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Learn / Rehab Center Accreditation: Does It Matter?

Rehab Center Accreditation: Does It Matter?

Ben CampBen Camp


Since 2010, Ben has been helping rehabs around the world connect with patients through the Internet, from de-addiction centers in India reaching low-income treatment seekers on their mobile phones to centers in the U.S. attracting luxury clientele.
 Published May 22nd, 2019|  Professionally Reviewed By 
Olivia Mueller

 Reviewed by Olivia Mueller on May 22, 2019

Olivia holds over 10 years of experience in the addiction treatment industry and a Master’s in Addiction Studies from King’s College London, University of Adelaide, and Virginia Commonwealth University.

If you visit the website of a rehab center in the United States, more often than not you’ll find a section dedicated to accreditations from a variety of organizations. For example, Bayside Marin in Northern California has the CARF (Commission on Accreditation of Rehabilitation Facilities) accreditation and the BBB (Better Business Bureau) accreditation.

Interestingly, the CARF accreditation comes from an independent non-profit organization, one that has no affiliation with regulatory or governmental bodies. Consequently, accreditation like this can be confusing.

We must ask, then: Does a rehab center accreditation matter?

A Look at Accrediting Bodies

There’s a smorgasbord of accrediting bodies that exist in the world of rehab centers. The most common are CARF and the Joint Commission. There are other accrediting bodies as well. For example, (WAATME) is an online service that aims to accredit non-pharma-funded rehab centers. The Council on Accreditation (COA), on the other hand, is a non-profit accrediting body that outlines the different standards rehab centers need to meet based on their audience. There’s also the National Committee for Quality Assurance (NCQA), who do exactly what their name implies.

In the United States, almost all rehab centres are licensed, certified or accredited in some form.

According to the 2017 National Survey of Substance Abuse Treatment Services, SAMHSA (the Substance Abuse and Mental Health Services Administration)1 reports the following percentages by accreditation body:

Accreditation organization
CARF (Commission on Accreditation of Rehab Facilities)29 percent
Joint Commission20 percent
NCQA (National Committee for Quality Assurance)3 percent
COA (Council on Accreditation)5 percent

With so many different accrediting bodies, however, it’s difficult to understand the rigor of each one. WAATME, for example, is a service that requires a rehab center to complete “three easy steps” to become accredited. First, the center must sign a declaration confirming they aren’t funded or influenced by pharmaceutical companies, then the center must meet an ethical management evaluation (which is a short online course) and finally, they must pay an annual fee of $999 to remain accredited.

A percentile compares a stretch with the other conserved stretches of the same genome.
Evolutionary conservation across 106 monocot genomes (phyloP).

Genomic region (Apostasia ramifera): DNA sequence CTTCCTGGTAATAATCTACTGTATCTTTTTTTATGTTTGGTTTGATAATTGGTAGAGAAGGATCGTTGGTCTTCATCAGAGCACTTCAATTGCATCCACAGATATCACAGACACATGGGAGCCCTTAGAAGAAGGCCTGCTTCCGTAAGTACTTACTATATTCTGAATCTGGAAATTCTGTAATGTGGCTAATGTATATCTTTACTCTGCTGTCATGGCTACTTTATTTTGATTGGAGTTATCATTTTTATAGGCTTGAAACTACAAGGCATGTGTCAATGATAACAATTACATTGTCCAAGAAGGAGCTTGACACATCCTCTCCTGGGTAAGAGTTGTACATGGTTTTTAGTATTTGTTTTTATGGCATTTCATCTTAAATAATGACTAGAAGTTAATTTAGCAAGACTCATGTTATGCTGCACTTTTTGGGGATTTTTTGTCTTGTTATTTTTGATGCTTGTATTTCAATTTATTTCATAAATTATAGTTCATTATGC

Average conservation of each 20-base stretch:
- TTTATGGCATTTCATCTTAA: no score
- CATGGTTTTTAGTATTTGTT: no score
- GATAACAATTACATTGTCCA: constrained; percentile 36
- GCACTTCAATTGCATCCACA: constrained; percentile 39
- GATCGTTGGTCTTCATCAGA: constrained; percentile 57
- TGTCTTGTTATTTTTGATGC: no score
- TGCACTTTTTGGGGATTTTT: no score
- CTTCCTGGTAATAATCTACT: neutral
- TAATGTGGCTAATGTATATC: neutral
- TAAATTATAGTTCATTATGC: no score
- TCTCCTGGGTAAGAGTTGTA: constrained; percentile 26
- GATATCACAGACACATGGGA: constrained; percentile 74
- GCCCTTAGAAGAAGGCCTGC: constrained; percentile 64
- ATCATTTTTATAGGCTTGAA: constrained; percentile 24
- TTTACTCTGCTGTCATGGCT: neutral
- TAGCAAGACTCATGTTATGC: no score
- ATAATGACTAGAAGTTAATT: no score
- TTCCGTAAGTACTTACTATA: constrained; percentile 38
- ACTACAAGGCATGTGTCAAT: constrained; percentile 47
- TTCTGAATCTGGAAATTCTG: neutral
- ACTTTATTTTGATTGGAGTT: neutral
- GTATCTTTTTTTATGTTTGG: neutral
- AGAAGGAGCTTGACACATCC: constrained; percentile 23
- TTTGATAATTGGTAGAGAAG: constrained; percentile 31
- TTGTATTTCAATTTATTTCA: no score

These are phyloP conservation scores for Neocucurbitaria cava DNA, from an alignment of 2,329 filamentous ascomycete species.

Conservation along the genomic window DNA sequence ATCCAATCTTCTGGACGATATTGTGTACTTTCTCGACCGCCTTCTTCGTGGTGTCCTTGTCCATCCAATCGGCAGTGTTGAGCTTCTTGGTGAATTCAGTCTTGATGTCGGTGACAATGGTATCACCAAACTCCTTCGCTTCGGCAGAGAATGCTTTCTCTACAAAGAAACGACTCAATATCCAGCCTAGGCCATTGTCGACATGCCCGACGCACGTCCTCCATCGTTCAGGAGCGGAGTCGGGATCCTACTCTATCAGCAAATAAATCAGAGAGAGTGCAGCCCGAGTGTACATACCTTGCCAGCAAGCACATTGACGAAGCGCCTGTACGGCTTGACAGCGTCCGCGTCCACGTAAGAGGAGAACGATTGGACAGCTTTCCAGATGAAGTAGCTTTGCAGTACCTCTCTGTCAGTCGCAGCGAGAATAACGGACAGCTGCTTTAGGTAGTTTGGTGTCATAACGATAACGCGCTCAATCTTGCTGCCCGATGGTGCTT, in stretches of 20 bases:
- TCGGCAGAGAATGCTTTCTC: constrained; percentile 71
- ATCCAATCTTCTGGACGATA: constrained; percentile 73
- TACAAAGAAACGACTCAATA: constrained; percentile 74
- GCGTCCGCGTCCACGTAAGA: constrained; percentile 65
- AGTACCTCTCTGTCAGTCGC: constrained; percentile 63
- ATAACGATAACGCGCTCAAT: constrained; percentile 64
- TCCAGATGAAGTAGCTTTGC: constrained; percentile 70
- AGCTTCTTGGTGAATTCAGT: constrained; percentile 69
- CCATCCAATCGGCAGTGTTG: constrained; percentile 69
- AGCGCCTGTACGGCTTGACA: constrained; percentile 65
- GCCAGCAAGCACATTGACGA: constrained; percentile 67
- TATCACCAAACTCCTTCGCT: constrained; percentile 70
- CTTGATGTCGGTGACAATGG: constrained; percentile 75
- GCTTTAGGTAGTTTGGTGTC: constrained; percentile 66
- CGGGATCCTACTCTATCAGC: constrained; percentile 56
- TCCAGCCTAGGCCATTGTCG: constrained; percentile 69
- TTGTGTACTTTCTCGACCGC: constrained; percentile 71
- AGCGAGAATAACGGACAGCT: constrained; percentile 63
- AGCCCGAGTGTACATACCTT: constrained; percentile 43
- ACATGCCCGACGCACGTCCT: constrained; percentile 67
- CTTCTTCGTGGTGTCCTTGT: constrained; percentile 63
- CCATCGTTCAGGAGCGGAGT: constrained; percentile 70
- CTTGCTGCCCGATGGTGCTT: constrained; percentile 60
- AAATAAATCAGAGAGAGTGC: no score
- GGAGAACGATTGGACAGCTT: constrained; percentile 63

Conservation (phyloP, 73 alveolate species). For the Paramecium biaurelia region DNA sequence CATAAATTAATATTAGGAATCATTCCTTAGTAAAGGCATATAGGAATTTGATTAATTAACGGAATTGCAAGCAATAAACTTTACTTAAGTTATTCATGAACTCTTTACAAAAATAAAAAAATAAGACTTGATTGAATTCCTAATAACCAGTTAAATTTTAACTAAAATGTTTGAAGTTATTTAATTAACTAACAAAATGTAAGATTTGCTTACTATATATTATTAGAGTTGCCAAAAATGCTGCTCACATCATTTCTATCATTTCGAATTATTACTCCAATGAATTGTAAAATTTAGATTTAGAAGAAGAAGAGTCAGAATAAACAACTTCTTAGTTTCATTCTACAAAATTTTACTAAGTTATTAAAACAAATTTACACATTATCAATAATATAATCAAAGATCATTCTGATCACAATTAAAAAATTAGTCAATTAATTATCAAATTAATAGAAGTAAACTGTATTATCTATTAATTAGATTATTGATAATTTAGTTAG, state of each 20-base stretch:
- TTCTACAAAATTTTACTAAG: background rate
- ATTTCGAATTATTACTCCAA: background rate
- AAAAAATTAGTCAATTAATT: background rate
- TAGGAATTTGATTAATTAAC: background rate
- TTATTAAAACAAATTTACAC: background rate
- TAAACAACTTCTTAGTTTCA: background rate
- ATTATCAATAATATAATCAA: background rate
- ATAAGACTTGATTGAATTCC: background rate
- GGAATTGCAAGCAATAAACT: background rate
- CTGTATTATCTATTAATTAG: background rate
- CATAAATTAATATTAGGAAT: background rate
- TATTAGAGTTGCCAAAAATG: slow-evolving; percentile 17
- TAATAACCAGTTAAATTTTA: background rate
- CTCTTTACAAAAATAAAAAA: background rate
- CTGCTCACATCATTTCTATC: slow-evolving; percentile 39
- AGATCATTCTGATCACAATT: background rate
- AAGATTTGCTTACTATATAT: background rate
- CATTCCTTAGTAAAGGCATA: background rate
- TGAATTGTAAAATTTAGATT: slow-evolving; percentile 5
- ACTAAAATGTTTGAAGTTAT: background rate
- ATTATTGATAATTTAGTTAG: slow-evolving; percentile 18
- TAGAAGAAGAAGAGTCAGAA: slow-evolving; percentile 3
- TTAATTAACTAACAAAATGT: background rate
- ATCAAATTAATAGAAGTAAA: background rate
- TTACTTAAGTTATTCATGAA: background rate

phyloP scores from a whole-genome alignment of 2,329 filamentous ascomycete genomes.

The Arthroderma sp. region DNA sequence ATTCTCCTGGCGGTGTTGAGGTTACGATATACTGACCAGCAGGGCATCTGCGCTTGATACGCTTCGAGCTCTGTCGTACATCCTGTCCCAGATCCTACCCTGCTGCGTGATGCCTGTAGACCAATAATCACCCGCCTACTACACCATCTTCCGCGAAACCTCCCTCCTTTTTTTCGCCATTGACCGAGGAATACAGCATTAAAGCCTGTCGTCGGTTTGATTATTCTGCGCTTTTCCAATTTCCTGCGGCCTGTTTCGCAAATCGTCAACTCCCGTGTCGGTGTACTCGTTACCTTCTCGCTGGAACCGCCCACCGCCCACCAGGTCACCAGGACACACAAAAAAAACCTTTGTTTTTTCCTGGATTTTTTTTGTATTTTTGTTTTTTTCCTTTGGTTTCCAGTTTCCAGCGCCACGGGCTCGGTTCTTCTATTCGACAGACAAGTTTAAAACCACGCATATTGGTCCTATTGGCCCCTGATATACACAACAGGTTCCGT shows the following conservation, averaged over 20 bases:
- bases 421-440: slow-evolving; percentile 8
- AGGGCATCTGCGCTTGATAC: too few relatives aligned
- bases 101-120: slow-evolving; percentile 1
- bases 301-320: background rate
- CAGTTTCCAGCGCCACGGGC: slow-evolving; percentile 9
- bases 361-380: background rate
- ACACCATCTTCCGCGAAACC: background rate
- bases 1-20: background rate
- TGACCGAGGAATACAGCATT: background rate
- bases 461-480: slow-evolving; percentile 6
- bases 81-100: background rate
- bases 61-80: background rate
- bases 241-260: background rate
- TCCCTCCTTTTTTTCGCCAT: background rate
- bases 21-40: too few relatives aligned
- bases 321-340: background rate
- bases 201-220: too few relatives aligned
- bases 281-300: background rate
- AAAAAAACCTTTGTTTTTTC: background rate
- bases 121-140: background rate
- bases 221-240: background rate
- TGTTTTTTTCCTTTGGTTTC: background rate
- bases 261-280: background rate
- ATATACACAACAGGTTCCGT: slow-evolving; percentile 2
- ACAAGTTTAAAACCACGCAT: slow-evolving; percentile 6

For a rehab center, an accreditation like this will add validity to their center, which in turn will drive business. But for $999 per year, is it worth paying for?

Quality Assurance Matters

According to American Addiction Centers,2 accredited treatment can keep centers accountable to have the following:

  • Person-centered approach
  • Treatment options based on research
  • Coordinated plans of care
  • Safe practices
  • Protective environments
  • Qualified staff
  • Policy and procedure standards
  • Emergency plan that meets health and safety standards
  • Documentation, critical incident reports, and emergency drills
  • Commitment to continuous quality improvement

And they’re not wrong. Despite the “three easy steps” of the WAATME process, most accrediting bodies put rehab centers through their paces and demand a high level of excellence, an excellence that is transferred to the people that matter most: the patients.

Accreditations require rehab centers to train staff to a high level and operate to the best of their ability every day, and oftentimes, they encourage rehab centers to improve upon weak areas within their operations and continue to deliver a service that exceeds the average standard.

Do Accreditations Matter?

In short: yes, accreditations do matter.

CARF, for example, requires a review of service quality as well as analysis of patient outcomes to ensure effectiveness. The Joint Commission, on the other hand, asks programs to collect data and monitor opportunities for improving performance. Both include periodic on-site evaluations.

Joint Commission or CARF, Does That Matter?

Between these two accreditation bodies, rehab centers can achieve a high level of quality assurance throughout their facility. While accreditations cannot fully guarantee quality care, a center who is accredited or actively pursing accreditation by either the Joint Commission or CARF typically demonstrates a commitment to quality and a desire to improve, learn and grow.

For a patient, it’s this level of self-awareness to do and be better that is important. It’s an assurance than can be translated into trust and when all is said and done, isn’t it trust that matters most in recovery?

To learn more, check out our carefully selected luxury treatment centers here.

  1. National Survey of Substance Abuse Treatment Services (N-SSATS): 2017. Substance Abuse and Mental Health Services Administration, 2017, []
  2. “Rehab Accreditation and Addiction Treatment.” Https://Americanaddictioncenters.Org/, American Addiction Centers, 28 May 2021, []

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